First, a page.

Although most of Team USA has been here for about a week and a half, I still feel like we just got here. Things have definitely picked up since last I wrote. There are foreign athletes everywhere. The dining halls, especially in the morning, are crazy. There is literally no food left and the poor dining hall staff have to restock as quickly as possible for the inevitable late morning influx. The bus lines are also so busy that each time of departure needs at least two buses. The LOCOG workers and volunteers are just awesome. They couldn’t be friendlier and are really on top of their game, even the guards say hello. The course has been packed as well, we had to wait awhile to do practice starts yesterday, but we got to race the Great Britain Men’s Quad and the Canadian Men’s Eight off the line, so we weren’t complaining. While there were quite a few things under construction at Eton Dorney Lake when we first arrived, you can’t tell now. The place is ready to rock and roll.
Due to the fact that racing begins tomorrow, no rowers will be walking in the Opening Ceremonies. This is common for those athletes who compete in the first week. Since we don’t have the opportunity to show off our official Opening Ceremonies outfit by Ralph Lauren, I think a bunch of us are planning to dress up tonight at dinner and while we watch the Ceremonies from our rooms. It’s easy to get caught up in all the excitement surrounding such an incredible event, the palpable energy around everywhere you go and the many articles constantly popping up online. It makes sitting in your room difficult that’s for sure. However, there’s nowhere I’d rather be right now than getting ready to race. We are given very few chances to race internationally in our sport, so any opportunity whether it is at the Royal Henley or the Olympic Games, is a chance to see what you and your teammates are capable of.
Thank you for your support of the NRF and here’s to fast American boats!!
Two Days to Go : One Big Bad Blog Post posted by: Megan Kalmoe (July 26, 2012)
We’ve been keeping busy over the past week or so with final preparations leading up to the start of racing at the 2012 Olympic Games. The initial buzz surrounding processing took a few days to subside, but in general the Team is happy, morale is high and people are enjoying the buildup to the Games. I am very happy to report that I did end up with a second chance to go through my USA gear and retrieve some of the items from my shipping box so I have a full red white and blue wardrobe to rock during the rest of my time in London. Thanks to Scott Schnitzspahn, our USOC man of action for making it happen.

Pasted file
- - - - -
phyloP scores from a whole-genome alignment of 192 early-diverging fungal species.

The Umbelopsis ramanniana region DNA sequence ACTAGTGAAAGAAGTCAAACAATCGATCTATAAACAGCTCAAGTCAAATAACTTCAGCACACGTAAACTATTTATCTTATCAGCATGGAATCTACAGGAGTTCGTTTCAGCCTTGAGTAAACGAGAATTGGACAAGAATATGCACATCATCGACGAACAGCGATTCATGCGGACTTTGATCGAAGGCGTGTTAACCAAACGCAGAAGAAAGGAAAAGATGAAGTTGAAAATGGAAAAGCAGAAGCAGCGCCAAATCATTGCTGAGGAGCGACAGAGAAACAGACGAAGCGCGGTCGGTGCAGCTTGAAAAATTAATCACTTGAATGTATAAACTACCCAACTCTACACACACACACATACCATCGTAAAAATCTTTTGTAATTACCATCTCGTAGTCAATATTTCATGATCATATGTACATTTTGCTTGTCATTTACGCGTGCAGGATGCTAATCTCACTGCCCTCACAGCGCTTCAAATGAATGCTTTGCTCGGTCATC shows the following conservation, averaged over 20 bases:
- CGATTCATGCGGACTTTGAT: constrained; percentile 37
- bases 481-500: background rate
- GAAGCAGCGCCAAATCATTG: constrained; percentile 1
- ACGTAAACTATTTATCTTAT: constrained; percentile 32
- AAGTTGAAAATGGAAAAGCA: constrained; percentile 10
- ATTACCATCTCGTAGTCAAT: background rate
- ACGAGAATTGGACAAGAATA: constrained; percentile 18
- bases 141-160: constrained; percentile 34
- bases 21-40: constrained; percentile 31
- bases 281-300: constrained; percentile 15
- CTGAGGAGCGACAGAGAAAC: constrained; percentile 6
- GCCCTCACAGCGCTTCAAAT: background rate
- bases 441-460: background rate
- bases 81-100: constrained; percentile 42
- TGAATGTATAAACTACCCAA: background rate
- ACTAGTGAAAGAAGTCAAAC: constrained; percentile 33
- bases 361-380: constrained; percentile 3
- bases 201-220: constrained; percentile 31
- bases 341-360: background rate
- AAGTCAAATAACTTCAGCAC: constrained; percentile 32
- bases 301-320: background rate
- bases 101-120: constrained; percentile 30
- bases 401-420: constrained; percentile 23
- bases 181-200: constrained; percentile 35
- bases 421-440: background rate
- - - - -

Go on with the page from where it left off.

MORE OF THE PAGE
Now that we are down to our final day of preparation before race day on Saturday, we are descending in to our individual focus zones and minimizing distractions both at the course and at the village. With a reputation for being one of the Team’s most social butterflies, it is definitely a focus for me to keep greetings to friends that I haven’t seen in a year or longer very brief and cordial while I’m with my Team and counting down the hours until go time. In this respect, all of the athletes are on the same page and respect everyone’s need to be preparing for performance and not spending our time socializing. We’re all here for the same reason, and there’s very little that we have to say to each other right now that can’t wait until after racing.
So, routine has been different than a lot of trips with the Team, but straightforward. We are staying at the rowing village for these Games, which is different than my past experiences. The village at Royal Holloway College is a great home base for athletes with lots of amenities and comfortable room outfittings for all of the athletes. It is, however, a considerable commute for village-stayers to and from the race venue every day, and this commute also contains a certain level of unpredictability due to traffic to and from. A smooth ride is 30 minutes, traffic pushes it to over an hour. In the first week we also spent some of the longer rides on buses that were a little on the warm side so book or iPad, layers, extra water, and snacks are all advisable items to carry at all times. We have a full dormitory block of just USA rowers on campus including rooms that have been converted for use by PTs and also for bikes and ergs. Rooms are single-occupancy and eight to a wing, so I am bunked up with the rest of the W4X, the team alternates, and the two PT rooms. Each wing also has a common room with a kitchenette (don’t use that much) and a TV.
We make the short pilgrimage to the 24 hour dining hall twice a day, since we typically eat lunch down at the racecourse. The dining hall staff is super-friendly and it has been fun getting to know some of them during our stay. The dining hall here at the rowing village is significantly scaled down from the football field-esque dining center at the main village, so we have a slightly more personal experience here. Even so, in typical rower fashion the village population has managed to surprise the logistical and planning staff with our enormous need for food, and have left the place in shambles and staff scrambling to fill empty trays more than once. I’m not sure who they thought was coming to stay here, but I think it’s safe to say that they are going to have to pull out all the stops to keep things rolling through racing. For me, as long as they keep the eggs, toast, cornflakes and coffee in full supply I will be good to go.